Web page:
Artificial intelligence



EDUCATION IN AGRICULTURE from an early age and stressing the importance and need for careers in agriculture has been a theme within the industry for years. Both ring true — educating young people in agriculture practices not only provides real-world examples, it also teaches about an industry they may know nothing about. Careers in agriculture are also promoted among high school students looking to choose a post-secondary education, thanks to AgScape, AgCareers, and the University of Guelph.

When this desire to work in agriculture is paired with innovation and entrepreneurship — some amazing things can happen.

In an age where we can rely on technology to plant, spray, harvest, and monitor crops, some aspects of agriculture have fallen behind. Scouting fields remains an integral part of maintaining crop quality in terms of being aware what insects and diseases are present in your fields. But what if you could cut down the amount of time you spend scouting?

InField ID is a new Kingston-based company that’s working with Agriculture and Agri-Food Canada to use artificial intelligence to build a species classifier for wireworm.

“We found an early market opportunity for technology that could speciate wireworms in British Columbia and across the Prairies, because certain species of wireworm in those areas, like Ctenicera Destructor require double the concentration of pesticide over their counterparts to be effectively eradicated from a field,” says Paul Kealey, co-founder, InField ID.

And they’re not alone — their vision of streamlining identification and action in the field is happening across the industry.

Machine vision is a growing field across agriculture. You can find a number of interesting projects going on in the space, says Kealey. “For example, Blue River Technologies, which was acquired by John Deere, has created pesticide and fertilizer applications that can recognize individual plants and weeds, and instantaneously apply proper treatment.”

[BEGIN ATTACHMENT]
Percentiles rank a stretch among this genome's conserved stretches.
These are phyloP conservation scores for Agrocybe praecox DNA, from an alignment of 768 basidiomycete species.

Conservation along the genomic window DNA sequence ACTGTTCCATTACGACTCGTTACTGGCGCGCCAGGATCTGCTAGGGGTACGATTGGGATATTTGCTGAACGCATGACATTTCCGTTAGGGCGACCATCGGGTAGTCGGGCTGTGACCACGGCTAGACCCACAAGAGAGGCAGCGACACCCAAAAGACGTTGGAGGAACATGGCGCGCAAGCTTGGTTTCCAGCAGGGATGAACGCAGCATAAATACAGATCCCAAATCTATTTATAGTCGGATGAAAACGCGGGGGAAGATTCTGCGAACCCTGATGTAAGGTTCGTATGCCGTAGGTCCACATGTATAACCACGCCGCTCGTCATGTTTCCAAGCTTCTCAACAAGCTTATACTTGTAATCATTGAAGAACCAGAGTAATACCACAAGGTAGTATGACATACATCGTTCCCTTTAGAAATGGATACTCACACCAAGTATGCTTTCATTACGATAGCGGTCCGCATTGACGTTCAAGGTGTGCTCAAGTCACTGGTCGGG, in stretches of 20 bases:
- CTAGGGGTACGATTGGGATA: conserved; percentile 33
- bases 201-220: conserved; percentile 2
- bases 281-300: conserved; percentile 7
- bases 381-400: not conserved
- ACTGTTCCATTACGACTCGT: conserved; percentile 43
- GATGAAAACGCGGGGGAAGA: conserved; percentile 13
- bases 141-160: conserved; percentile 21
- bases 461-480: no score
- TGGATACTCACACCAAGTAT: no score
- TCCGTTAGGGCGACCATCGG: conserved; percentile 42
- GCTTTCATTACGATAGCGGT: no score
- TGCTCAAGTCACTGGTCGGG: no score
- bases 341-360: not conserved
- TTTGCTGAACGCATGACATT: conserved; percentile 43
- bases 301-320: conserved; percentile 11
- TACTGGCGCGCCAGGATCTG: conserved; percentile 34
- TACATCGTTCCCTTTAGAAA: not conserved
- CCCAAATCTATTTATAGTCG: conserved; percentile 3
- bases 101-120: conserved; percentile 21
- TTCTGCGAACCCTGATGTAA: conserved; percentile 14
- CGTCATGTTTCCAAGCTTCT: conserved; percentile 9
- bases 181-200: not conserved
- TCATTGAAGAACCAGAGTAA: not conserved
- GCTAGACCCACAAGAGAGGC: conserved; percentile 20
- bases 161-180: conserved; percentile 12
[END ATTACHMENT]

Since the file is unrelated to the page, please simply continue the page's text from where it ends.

InField ID’s founders aren’t from an agriculture background — founders Kealey, Raasil Khan, and Andrea Perera-Ortega come from commerce, computer science, and biomedical computing backgrounds respectively, while lead developer Francesco Virga is an AI specialist. However, growing up around Guelph seeing “Farmers Feed Cities” messaging around town came through loud and clear, inspiring Kealey and his co-founders to look for a way into this space.


“Wireworms have been an increasing problem across Canada in recent years and are posing a significant problem for farmers. When we spotted the opportunity to assist farmers with a difficult problem they’d been dealing with across the country, we were excited to pursue it. We are also very passionate about food security as it is a huge problem in many parts of the world. Having access to food is a basic human right, and invasive species prevent that from happening,” Kealey says.

InField ID has partnered with IBM to develop their application, putting early versions of the product into farmer’s hands to experiment and explore what it can offer. They’re listening to what the industry has to say about what its needs are, with feedback from primary producers, agronomists, and researchers.

InField is also interested in invasive species detection and are in talks with the Canadian Food Inspection Agency for possible applications for their technology.

InField ID uses a convolutional neural network where it examines every single pixel of the image against every single pixel of the thousands of pictures in their database to make a match within 4 to 30 seconds, depending on what you are trying to identify. Users simply take a picture of the insect they want to identify with their mobile device and the technology scans and identifies it.

“The most surprising thing about entering the ag tech industry is dropping into the fast-moving current of development. There is a big push from all levels of government to build Canada’s ag tech industry and that translates into an exciting atmosphere where you meet a lot of fantastic people working on some really incredible projects,” says Kealey.

“We want to keep developing identification solutions for the agriculture community. We are constantly on the hunt for new problems that we can solve. If you would typically need to call in an expert to identify a specific problem, that’s our niche.”

There’s boundless opportunity for different sectors to cross over into the agriculture industry. As the early adoption and overall uptake of technology in the agriculture industry increases, there will be increasing demand for more applications and tools that can work hard for producers — while providing new insight in solving problems on the farm.

If you have an identification problem that you believe could be solved by visual recognition, feel free to reach out to the company’s CEO by email at •